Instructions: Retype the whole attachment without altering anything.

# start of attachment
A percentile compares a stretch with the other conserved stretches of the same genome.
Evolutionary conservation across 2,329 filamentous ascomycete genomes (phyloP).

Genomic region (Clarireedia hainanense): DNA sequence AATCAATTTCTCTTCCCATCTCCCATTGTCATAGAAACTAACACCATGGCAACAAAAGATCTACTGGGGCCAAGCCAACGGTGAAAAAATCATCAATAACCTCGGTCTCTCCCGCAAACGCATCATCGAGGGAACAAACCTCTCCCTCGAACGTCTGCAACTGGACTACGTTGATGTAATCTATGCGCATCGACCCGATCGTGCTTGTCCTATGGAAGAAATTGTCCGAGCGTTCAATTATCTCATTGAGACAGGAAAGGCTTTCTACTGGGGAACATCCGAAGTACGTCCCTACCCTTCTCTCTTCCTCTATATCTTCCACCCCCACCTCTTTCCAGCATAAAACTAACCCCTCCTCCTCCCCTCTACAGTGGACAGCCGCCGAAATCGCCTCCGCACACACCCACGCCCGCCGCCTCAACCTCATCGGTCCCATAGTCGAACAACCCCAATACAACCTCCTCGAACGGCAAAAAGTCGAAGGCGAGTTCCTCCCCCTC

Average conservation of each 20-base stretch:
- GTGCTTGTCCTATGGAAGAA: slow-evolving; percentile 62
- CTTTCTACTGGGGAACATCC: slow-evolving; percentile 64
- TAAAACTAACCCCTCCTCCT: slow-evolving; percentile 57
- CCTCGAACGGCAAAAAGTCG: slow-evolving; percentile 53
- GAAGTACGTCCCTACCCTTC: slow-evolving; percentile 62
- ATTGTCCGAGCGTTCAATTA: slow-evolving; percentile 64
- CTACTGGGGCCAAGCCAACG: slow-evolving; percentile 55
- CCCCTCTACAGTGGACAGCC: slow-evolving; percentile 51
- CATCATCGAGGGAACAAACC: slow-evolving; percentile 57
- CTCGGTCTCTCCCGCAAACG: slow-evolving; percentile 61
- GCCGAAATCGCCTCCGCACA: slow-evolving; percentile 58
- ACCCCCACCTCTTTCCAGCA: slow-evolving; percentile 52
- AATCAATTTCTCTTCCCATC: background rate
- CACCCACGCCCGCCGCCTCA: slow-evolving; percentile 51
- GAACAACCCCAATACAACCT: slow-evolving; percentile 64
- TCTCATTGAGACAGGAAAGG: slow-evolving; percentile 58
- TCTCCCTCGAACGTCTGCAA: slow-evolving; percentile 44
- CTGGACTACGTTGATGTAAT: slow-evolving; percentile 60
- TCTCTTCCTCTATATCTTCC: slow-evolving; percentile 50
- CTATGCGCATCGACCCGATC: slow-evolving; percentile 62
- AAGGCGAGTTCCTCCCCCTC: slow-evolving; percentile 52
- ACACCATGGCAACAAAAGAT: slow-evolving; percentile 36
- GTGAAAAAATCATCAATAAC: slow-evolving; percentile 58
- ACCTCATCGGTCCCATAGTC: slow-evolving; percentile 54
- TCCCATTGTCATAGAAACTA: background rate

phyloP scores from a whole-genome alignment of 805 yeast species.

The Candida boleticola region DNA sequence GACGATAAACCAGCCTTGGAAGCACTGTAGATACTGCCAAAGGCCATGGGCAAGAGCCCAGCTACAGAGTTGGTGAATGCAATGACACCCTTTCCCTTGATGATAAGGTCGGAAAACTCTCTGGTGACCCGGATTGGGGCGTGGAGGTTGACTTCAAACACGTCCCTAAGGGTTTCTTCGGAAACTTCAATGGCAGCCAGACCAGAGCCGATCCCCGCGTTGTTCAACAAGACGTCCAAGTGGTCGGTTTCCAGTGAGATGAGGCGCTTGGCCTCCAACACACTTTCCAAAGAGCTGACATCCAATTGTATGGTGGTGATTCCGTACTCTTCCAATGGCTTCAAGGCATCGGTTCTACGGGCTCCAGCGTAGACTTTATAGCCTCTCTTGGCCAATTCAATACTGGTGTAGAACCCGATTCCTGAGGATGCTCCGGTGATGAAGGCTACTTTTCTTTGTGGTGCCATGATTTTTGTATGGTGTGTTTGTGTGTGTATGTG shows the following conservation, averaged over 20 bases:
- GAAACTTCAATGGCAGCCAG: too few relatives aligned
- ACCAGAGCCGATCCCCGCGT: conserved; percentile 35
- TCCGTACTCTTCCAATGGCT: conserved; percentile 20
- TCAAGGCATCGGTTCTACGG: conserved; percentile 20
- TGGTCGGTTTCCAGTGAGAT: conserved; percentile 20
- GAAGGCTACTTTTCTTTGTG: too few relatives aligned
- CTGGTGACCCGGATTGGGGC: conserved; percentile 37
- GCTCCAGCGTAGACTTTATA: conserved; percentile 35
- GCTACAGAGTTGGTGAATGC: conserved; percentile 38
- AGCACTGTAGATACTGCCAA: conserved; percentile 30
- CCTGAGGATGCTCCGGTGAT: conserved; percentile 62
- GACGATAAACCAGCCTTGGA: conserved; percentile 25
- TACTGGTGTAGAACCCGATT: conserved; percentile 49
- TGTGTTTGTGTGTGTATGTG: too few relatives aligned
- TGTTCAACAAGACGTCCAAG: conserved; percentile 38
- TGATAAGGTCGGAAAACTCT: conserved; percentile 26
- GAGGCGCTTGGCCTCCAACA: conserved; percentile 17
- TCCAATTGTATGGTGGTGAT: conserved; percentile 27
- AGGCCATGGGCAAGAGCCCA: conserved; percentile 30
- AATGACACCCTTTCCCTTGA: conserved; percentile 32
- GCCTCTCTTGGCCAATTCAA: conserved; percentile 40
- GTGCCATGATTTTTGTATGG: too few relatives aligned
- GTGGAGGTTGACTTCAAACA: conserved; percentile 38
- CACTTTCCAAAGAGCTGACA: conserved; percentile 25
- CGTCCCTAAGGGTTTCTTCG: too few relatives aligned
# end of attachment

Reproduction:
A percentile compares a stretch with the other conserved stretches of the same genome.
Evolutionary conservation across 2,329 filamentous ascomycete genomes (phyloP).

Genomic region (Clarireedia hainanense): DNA sequence AATCAATTTCTCTTCCCATCTCCCATTGTCATAGAAACTAACACCATGGCAACAAAAGATCTACTGGGGCCAAGCCAACGGTGAAAAAATCATCAATAACCTCGGTCTCTCCCGCAAACGCATCATCGAGGGAACAAACCTCTCCCTCGAACGTCTGCAACTGGACTACGTTGATGTAATCTATGCGCATCGACCCGATCGTGCTTGTCCTATGGAAGAAATTGTCCGAGCGTTCAATTATCTCATTGAGACAGGAAAGGCTTTCTACTGGGGAACATCCGAAGTACGTCCCTACCCTTCTCTCTTCCTCTATATCTTCCACCCCCACCTCTTTCCAGCATAAAACTAACCCCTCCTCCTCCCCTCTACAGTGGACAGCCGCCGAAATCGCCTCCGCACACACCCACGCCCGCCGCCTCAACCTCATCGGTCCCATAGTCGAACAACCCCAATACAACCTCCTCGAACGGCAAAAAGTCGAAGGCGAGTTCCTCCCCCTC

Average conservation of each 20-base stretch:
- GTGCTTGTCCTATGGAAGAA: slow-evolving; percentile 62
- CTTTCTACTGGGGAACATCC: slow-evolving; percentile 64
- TAAAACTAACCCCTCCTCCT: slow-evolving; percentile 57
- CCTCGAACGGCAAAAAGTCG: slow-evolving; percentile 53
- GAAGTACGTCCCTACCCTTC: slow-evolving; percentile 62
- ATTGTCCGAGCGTTCAATTA: slow-evolving; percentile 64
- CTACTGGGGCCAAGCCAACG: slow-evolving; percentile 55
- CCCCTCTACAGTGGACAGCC: slow-evolving; percentile 51
- CATCATCGAGGGAACAAACC: slow-evolving; percentile 57
- CTCGGTCTCTCCCGCAAACG: slow-evolving; percentile 61
- GCCGAAATCGCCTCCGCACA: slow-evolving; percentile 58
- ACCCCCACCTCTTTCCAGCA: slow-evolving; percentile 52
- AATCAATTTCTCTTCCCATC: background rate
- CACCCACGCCCGCCGCCTCA: slow-evolving; percentile 51
- GAACAACCCCAATACAACCT: slow-evolving; percentile 64
- TCTCATTGAGACAGGAAAGG: slow-evolving; percentile 58
- TCTCCCTCGAACGTCTGCAA: slow-evolving; percentile 44
- CTGGACTACGTTGATGTAAT: slow-evolving; percentile 60
- TCTCTTCCTCTATATCTTCC: slow-evolving; percentile 50
- CTATGCGCATCGACCCGATC: slow-evolving; percentile 62
- AAGGCGAGTTCCTCCCCCTC: slow-evolving; percentile 52
- ACACCATGGCAACAAAAGAT: slow-evolving; percentile 36
- GTGAAAAAATCATCAATAAC: slow-evolving; percentile 58
- ACCTCATCGGTCCCATAGTC: slow-evolving; percentile 54
- TCCCATTGTCATAGAAACTA: background rate

phyloP scores from a whole-genome alignment of 805 yeast species.

The Candida boleticola region DNA sequence GACGATAAACCAGCCTTGGAAGCACTGTAGATACTGCCAAAGGCCATGGGCAAGAGCCCAGCTACAGAGTTGGTGAATGCAATGACACCCTTTCCCTTGATGATAAGGTCGGAAAACTCTCTGGTGACCCGGATTGGGGCGTGGAGGTTGACTTCAAACACGTCCCTAAGGGTTTCTTCGGAAACTTCAATGGCAGCCAGACCAGAGCCGATCCCCGCGTTGTTCAACAAGACGTCCAAGTGGTCGGTTTCCAGTGAGATGAGGCGCTTGGCCTCCAACACACTTTCCAAAGAGCTGACATCCAATTGTATGGTGGTGATTCCGTACTCTTCCAATGGCTTCAAGGCATCGGTTCTACGGGCTCCAGCGTAGACTTTATAGCCTCTCTTGGCCAATTCAATACTGGTGTAGAACCCGATTCCTGAGGATGCTCCGGTGATGAAGGCTACTTTTCTTTGTGGTGCCATGATTTTTGTATGGTGTGTTTGTGTGTGTATGTG shows the following conservation, averaged over 20 bases:
- GAAACTTCAATGGCAGCCAG: too few relatives aligned
- ACCAGAGCCGATCCCCGCGT: conserved; percentile 35
- TCCGTACTCTTCCAATGGCT: conserved; percentile 20
- TCAAGGCATCGGTTCTACGG: conserved; percentile 20
- TGGTCGGTTTCCAGTGAGAT: conserved; percentile 20
- GAAGGCTACTTTTCTTTGTG: too few relatives aligned
- CTGGTGACCCGGATTGGGGC: conserved; percentile 37
- GCTCCAGCGTAGACTTTATA: conserved; percentile 35
- GCTACAGAGTTGGTGAATGC: conserved; percentile 38
- AGCACTGTAGATACTGCCAA: conserved; percentile 30
- CCTGAGGATGCTCCGGTGAT: conserved; percentile 62
- GACGATAAACCAGCCTTGGA: conserved; percentile 25
- TACTGGTGTAGAACCCGATT: conserved; percentile 49
- TGTGTTTGTGTGTGTATGTG: too few relatives aligned
- TGTTCAACAAGACGTCCAAG: conserved; percentile 38
- TGATAAGGTCGGAAAACTCT: conserved; percentile 26
- GAGGCGCTTGGCCTCCAACA: conserved; percentile 17
- TCCAATTGTATGGTGGTGAT: conserved; percentile 27
- AGGCCATGGGCAAGAGCCCA: conserved; percentile 30
- AATGACACCCTTTCCCTTGA: conserved; percentile 32
- GCCTCTCTTGGCCAATTCAA: conserved; percentile 40
- GTGCCATGATTTTTGTATGG: too few relatives aligned
- GTGGAGGTTGACTTCAAACA: conserved; percentile 38
- CACTTTCCAAAGAGCTGACA: conserved; percentile 25
- CGTCCCTAAGGGTTTCTTCG: too few relatives aligned